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Nukes for Easter!

Speaking at a MILCOM symposium in San Diego (MILCOM is a long-running policy conference on military and security issues), Director of National Intelligence Michael McConnell had this to say about Iran:

Let me close by just mentioning Iran. Iran is currently pursuing fissile material. We suspect – although we cannot prove – that Iran secretly desires a nuclear weapon, certainly a nuclear device. If Iran achieves such capability, then the stability of the Cold War that was witnessed between the United States and the Soviet Union or NATO and the Soviet Union would be unlikely to be achieved in the Gulf. And that’s going to – at least in this observer’s view – going to set off an arms race in the Gulf that would be very destabilizing and could have global impact.

We are going to be dependant on oil for the foreseeable future. A major portion of it still flows out of the Middle East. And with Iran armed with a nuclear weapon, it would be incredibly, incredibly destabilizing.

His forecast is accurate–if incomplete–and should instill a sense of urgency among those deciding about future measures against the Islamic republic. Especially in light of recent reports about Iran’s nuke timeline, which would put the country in a position to have enough weapons-grade uranium to build a first-generation bomb by Easter 2009.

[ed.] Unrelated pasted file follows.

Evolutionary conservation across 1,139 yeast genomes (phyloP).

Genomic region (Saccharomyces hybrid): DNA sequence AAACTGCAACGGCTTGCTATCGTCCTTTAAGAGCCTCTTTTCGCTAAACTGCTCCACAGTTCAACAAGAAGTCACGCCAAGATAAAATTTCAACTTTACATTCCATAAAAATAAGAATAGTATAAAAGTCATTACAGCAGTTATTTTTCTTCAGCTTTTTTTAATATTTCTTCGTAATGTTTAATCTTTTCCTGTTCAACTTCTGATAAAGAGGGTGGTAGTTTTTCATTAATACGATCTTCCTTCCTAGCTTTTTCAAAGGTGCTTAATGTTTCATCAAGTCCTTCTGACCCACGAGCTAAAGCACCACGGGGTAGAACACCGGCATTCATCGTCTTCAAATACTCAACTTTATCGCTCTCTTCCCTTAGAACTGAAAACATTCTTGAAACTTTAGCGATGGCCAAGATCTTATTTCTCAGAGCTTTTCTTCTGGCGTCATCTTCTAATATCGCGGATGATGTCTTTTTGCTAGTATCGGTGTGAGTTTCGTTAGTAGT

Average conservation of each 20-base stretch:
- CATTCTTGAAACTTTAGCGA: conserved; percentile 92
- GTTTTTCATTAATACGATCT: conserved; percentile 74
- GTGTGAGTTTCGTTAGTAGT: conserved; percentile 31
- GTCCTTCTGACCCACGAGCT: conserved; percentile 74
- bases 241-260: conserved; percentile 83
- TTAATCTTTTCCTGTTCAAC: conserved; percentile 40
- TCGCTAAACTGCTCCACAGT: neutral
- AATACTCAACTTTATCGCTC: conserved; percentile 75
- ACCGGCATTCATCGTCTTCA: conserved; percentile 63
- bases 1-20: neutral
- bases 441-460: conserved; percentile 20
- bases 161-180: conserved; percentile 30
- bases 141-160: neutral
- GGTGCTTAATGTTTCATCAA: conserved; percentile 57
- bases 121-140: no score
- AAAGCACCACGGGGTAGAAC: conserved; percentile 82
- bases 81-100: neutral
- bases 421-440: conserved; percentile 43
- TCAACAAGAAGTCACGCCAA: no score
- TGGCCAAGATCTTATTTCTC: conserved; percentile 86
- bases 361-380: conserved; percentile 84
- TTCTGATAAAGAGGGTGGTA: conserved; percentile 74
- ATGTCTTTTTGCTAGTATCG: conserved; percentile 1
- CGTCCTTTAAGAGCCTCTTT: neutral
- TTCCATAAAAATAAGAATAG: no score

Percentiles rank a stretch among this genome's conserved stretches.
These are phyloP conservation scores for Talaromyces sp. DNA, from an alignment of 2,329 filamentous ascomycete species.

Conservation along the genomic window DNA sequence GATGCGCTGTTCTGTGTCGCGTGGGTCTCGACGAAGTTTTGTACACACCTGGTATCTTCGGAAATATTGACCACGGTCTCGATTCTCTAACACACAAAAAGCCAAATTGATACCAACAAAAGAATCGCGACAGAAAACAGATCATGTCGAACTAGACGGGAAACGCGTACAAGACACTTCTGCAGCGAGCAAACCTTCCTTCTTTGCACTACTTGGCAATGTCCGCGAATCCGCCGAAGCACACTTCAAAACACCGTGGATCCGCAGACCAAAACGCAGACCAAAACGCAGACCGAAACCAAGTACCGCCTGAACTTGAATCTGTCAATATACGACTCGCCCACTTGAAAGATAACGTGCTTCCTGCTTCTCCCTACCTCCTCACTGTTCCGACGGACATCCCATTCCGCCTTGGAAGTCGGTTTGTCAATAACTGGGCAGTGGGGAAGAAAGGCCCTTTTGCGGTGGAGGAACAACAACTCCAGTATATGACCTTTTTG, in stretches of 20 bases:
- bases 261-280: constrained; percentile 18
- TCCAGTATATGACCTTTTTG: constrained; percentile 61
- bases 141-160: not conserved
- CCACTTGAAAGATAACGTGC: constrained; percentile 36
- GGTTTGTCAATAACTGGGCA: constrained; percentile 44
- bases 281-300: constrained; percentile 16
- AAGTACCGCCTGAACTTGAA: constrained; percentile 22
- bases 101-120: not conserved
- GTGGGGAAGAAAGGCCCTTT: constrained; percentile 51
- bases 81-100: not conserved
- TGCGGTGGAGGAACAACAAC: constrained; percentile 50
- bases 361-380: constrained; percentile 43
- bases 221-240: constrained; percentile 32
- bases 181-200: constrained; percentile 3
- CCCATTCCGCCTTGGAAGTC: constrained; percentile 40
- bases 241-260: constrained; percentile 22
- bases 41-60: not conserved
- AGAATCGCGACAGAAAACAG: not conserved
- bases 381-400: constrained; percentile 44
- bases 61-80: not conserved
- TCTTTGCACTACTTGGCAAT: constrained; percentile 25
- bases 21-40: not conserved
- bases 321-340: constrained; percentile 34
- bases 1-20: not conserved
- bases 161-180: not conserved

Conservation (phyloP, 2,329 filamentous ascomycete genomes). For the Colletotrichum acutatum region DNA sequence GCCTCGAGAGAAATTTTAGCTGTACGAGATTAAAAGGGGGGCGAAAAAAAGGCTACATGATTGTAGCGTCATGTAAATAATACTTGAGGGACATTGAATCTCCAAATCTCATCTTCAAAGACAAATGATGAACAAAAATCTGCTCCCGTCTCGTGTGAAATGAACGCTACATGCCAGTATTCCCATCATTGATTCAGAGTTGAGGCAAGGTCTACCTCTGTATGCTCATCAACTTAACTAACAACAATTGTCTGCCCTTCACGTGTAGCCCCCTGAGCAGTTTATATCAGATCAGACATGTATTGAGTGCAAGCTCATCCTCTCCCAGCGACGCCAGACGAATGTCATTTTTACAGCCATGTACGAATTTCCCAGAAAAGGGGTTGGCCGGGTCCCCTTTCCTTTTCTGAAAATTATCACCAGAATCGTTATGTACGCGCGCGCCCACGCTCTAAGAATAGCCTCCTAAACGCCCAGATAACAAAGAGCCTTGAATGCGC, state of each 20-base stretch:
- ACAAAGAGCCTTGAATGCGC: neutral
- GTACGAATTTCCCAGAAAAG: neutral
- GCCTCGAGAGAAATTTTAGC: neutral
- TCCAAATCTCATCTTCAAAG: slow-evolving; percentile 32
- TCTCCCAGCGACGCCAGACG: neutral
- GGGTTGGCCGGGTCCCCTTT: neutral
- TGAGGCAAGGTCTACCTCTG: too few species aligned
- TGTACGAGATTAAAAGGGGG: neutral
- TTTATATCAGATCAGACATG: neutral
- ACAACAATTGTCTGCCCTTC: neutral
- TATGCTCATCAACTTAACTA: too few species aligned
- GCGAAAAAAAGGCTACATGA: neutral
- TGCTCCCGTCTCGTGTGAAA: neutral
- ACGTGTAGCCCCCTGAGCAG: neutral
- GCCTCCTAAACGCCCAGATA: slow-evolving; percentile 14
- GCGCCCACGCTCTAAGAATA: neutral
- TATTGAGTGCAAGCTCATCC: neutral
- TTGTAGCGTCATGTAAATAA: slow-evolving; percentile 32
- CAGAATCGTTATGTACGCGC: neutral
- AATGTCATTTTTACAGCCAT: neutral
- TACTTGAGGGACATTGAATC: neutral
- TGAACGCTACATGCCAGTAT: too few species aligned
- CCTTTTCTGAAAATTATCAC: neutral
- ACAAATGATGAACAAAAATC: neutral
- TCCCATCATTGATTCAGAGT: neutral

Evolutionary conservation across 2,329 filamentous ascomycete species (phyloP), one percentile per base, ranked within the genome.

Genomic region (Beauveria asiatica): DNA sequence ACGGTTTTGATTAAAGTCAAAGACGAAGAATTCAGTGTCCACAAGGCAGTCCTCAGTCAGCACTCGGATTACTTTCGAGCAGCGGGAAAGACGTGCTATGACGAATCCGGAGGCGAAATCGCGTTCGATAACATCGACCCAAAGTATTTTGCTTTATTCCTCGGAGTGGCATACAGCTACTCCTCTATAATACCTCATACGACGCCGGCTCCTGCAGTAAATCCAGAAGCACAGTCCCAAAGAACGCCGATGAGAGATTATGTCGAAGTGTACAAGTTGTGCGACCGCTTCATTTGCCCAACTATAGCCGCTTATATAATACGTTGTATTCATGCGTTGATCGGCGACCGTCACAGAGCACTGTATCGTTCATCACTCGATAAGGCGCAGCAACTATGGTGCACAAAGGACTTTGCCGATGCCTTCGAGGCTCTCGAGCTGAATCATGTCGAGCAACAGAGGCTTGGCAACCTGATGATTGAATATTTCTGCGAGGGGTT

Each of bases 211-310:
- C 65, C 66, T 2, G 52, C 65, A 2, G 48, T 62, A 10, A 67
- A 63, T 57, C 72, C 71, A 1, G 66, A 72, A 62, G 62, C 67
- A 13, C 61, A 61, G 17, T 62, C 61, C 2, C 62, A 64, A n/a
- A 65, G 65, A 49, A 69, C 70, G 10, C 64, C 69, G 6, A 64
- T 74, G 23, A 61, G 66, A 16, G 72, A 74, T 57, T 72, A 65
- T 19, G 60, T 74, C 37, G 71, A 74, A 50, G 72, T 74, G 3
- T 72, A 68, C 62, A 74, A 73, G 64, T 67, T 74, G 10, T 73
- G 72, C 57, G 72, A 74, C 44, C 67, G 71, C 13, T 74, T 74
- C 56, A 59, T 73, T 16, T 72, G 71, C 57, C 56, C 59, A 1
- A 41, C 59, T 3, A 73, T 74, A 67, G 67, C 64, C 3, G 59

Of course, McConnell’s views are operational. He emphasized “the importance of a strong, professional, apolitical Intelligence Community.” His thinking is apolitical, like the thinking that produced the NIE on Iran last December. Given the confusion caused by that, and the serious consequences it had on the ability of the Bush administration to threaten Iran, one should consider the meaning of negotiating with a regime whose nuclear ambitions are likely to trigger such a scenario as the one described above.

For those who advocate negotiations with Iran–even as a way to build up enough international consensus for more pressure–this should be a cautionary tale. First, there might not be enough time to try this new strategy. Iran may cross the point of no return before the next administration has had all its foreign policy appointments confirmed in the Senate. Second, talking has been tried extensively, and has only served Iran’s attempts to gain time. And this time around, talking might help Iran get across the finish line. And third, because even after the international community talked to Iran for six years and kept accommodating Iran’s demands and reduced its own, there was no international appetite for real action against Iran. More carrots and more dialogue yielded two outcomes: Iran moved closer to usable nukes, and the international community declared its readiness to give Iran more in exchange for less. Isn’t it a bit silly to re-try a failed policy, already abundantly tested, that gives such bad results?


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